• Seat belts are to be worn at all times, when proceeding through police checkpoints. Put them on at least 100 feet before the policeman and put down your beer, or hand it to the passenger, unless they’re a small child.
  • This one is easy. I've done both parts several times. It's amazing how the old seat belt habit kind of fades away. I have brought bottles of Guinness for the ferrymen. Does that count?
  • If you have a large hole in your windshield, clear shipping tape may be used to reduce wiper wear and rain entry into the vehicle during the rainy season. Otherwise, remove the glass until the first rains come, or if required to renew your registration.
  • No hole in the windshield (yet). Dianna's car (long since gone away) used to have clear tape over the hole in the windshield where she took a beer bottle from a passing bus. That counts.
  • If your wheels are bolted on with 5 lugs, you can break at least three off before you need to concern yourself with getting it repaired.
  • This one may be considered a partial compliance issue. I'm only missing one lug nut each on two wheels (both rear wheels). Isuzu lug nuts seem to be somewhat hard to come by down here.
  • If you stop for tacos during your travels, do NOT forget to toss the garbage out afterwards. If you don’t, you’ll be infested with ants or TacoCats the next day.
  • I've had geckos living in the Isuzu for months. I'm assuming they're finding something in it to eat, otherwise they'd be long gone, I'm sure.
  • Baygon or Fish [local bug spray] is an acceptable starting fluid for gasoline or diesel engines.
  • I've used both, and, I've also used WD-40. All three work exceptionally well.
  • Tires have wear indicators at 2/32” tread depth as required by the USDOT. You’re not in the US, so if the tire holds air, keep going. If the belts are exposed, cut off anything that might stick out and scratch the paint.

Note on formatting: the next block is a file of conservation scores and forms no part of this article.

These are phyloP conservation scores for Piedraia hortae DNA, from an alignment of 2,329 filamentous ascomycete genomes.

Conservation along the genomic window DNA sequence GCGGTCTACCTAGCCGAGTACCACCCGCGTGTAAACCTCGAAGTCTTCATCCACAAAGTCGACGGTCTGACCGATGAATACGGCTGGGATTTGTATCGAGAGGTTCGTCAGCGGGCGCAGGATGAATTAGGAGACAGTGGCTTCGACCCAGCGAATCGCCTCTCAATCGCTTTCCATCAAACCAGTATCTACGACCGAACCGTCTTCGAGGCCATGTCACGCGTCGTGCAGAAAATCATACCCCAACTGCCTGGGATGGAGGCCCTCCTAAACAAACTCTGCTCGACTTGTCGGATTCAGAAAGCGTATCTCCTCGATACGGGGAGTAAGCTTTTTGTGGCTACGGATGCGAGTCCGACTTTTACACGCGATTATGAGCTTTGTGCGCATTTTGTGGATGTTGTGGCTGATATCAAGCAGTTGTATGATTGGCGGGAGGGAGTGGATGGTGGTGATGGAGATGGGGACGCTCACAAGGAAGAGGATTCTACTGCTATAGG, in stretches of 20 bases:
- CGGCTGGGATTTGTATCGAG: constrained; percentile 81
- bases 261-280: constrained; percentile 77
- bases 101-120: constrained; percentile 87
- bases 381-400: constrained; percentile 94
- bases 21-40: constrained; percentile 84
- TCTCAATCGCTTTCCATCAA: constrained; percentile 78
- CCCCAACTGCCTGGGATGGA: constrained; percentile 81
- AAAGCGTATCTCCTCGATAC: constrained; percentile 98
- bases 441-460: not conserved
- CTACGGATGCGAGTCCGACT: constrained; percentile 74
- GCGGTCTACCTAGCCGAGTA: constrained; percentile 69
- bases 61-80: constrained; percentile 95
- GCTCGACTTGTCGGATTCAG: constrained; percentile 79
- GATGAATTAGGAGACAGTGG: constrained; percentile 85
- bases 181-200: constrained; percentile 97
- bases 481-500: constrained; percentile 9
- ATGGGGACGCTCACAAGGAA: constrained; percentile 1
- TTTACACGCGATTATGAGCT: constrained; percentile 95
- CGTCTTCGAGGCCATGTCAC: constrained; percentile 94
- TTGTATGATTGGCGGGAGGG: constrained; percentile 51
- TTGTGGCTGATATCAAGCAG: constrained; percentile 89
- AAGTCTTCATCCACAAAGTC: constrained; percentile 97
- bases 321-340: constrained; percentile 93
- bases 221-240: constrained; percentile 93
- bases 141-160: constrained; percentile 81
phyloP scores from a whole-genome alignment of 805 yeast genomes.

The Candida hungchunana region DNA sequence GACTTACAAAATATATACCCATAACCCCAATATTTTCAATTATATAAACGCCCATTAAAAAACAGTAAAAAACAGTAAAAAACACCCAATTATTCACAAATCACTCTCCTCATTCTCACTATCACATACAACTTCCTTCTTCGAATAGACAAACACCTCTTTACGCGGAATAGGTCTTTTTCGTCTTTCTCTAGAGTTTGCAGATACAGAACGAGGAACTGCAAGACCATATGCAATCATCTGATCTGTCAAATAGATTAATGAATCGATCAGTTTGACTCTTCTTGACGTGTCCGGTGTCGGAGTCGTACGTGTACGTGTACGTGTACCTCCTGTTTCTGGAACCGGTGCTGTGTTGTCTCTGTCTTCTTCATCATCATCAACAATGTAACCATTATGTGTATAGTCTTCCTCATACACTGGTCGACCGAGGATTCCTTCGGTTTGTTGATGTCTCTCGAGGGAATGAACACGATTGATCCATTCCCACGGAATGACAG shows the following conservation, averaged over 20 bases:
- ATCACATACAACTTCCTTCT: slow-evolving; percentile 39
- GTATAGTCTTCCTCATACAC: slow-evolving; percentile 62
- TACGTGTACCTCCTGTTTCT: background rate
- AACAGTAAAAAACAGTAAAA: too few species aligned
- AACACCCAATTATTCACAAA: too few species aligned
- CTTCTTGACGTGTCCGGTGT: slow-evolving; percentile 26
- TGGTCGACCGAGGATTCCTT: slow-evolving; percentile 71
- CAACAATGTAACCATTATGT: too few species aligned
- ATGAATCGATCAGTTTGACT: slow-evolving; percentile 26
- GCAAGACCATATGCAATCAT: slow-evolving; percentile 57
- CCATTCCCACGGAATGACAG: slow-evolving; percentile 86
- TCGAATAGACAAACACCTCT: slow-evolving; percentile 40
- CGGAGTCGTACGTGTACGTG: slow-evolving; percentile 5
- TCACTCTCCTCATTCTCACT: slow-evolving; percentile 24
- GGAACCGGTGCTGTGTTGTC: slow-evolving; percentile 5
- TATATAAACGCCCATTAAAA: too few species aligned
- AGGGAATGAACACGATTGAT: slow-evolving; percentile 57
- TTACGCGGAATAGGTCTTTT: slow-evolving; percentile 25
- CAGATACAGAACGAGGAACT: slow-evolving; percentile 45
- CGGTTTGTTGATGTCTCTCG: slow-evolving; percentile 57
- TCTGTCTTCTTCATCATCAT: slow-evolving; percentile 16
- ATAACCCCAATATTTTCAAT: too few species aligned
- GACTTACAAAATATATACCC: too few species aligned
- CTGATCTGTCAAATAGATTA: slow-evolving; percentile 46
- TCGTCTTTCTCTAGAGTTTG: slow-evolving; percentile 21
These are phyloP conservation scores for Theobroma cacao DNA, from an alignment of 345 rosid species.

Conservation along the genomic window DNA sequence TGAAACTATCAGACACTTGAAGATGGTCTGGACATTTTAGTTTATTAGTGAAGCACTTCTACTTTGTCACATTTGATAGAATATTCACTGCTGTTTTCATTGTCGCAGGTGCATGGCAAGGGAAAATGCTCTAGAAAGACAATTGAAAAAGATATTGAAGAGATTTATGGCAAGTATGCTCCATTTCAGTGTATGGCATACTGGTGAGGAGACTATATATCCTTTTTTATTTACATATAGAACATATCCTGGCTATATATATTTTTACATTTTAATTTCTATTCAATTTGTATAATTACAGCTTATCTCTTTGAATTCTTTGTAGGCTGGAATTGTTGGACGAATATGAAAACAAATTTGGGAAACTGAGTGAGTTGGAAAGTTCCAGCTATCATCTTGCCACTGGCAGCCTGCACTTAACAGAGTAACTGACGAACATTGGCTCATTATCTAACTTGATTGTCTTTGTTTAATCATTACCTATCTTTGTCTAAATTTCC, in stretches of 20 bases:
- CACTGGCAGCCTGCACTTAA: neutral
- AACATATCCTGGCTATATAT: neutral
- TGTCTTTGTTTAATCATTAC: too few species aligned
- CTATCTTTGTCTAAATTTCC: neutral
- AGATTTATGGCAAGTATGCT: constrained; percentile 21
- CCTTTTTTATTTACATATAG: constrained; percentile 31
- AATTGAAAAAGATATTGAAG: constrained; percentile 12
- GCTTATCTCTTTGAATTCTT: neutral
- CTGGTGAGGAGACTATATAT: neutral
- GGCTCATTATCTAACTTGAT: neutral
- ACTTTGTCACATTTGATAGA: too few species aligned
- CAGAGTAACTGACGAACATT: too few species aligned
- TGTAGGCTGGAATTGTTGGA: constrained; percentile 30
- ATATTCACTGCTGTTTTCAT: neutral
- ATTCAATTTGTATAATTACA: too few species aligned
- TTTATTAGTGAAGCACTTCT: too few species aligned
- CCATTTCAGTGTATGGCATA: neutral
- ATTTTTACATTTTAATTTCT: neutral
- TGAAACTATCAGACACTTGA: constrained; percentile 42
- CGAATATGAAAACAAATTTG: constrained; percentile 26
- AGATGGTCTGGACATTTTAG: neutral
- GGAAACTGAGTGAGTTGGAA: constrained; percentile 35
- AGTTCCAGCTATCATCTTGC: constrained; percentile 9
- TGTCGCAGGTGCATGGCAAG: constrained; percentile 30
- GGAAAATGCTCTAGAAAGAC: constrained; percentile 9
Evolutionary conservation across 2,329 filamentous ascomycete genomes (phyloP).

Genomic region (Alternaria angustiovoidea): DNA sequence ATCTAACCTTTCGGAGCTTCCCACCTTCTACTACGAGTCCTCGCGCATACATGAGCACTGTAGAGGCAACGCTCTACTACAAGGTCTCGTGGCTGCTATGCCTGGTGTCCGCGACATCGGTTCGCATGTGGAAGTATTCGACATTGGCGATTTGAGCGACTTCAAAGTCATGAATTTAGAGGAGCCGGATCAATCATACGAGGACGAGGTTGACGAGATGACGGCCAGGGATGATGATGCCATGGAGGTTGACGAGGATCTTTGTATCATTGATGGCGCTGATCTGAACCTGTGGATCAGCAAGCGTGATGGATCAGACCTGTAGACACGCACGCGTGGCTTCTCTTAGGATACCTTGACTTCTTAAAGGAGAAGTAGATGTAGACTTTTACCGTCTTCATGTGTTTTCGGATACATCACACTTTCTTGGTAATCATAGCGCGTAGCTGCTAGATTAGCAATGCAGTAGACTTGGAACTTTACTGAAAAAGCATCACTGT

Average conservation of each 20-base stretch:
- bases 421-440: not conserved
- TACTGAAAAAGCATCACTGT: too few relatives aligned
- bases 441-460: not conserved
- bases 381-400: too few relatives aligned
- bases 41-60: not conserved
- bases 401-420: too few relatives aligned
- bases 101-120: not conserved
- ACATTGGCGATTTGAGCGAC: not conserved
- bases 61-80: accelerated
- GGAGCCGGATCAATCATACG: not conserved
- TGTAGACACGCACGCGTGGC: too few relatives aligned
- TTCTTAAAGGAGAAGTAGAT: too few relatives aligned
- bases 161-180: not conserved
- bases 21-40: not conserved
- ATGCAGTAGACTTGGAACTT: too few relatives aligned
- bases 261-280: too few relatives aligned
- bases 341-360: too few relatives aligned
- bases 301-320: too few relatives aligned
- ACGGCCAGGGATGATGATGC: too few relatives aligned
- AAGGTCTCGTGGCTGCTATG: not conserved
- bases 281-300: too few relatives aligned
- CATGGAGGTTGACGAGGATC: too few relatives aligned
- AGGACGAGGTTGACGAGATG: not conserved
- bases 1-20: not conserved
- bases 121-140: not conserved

• This is clearly a compliance issue. I have four relatively new tires, purchased at Caribbean Tire. However, two of them do have a near constant slow leak. The only reason I got rid of the old tires was that they were well over seven years old and the sidewalls were beginning to crack. Ok, I wimped out on that one.
  • If your car has every exterior panel the same color, it’s considered rare and increases resale value. If it also has no broken windows, it’s probably new here in Belize. Give it time to acclimate. It’ll happen soon.
  • I do have several cracks, one that runs virtually the whole width of the windshield. I'd say that puts me in compliance here. Panels are all the same color, but all are nicely dented and/or scratched. Also, the left rear door can only be opened from the inside.
  • Gauges, speedometers, warning lights, etc. are distractions. Pay no mind to glowing “Check engine”, “ABS”, “SRS/Airbag” warning systems and the like. Nobody cares about that stuff. Pay attention to the road, why are you looking down?
  • This one we're a winner on. The speedometer quit working about seven months ago or so. The Check Engine light has glowed brightly since we bought it seven years ago, and the lower panel of the dash is hanging on by a thread. I can't find where the bolts go, and after a couple of months, the bolts themselves have wandered off.
  • If you brought in a car with navigation and cruise control, that’s cute. If it’s a hybrid, that’s even cuter. We need them here, all we can get. Thanks!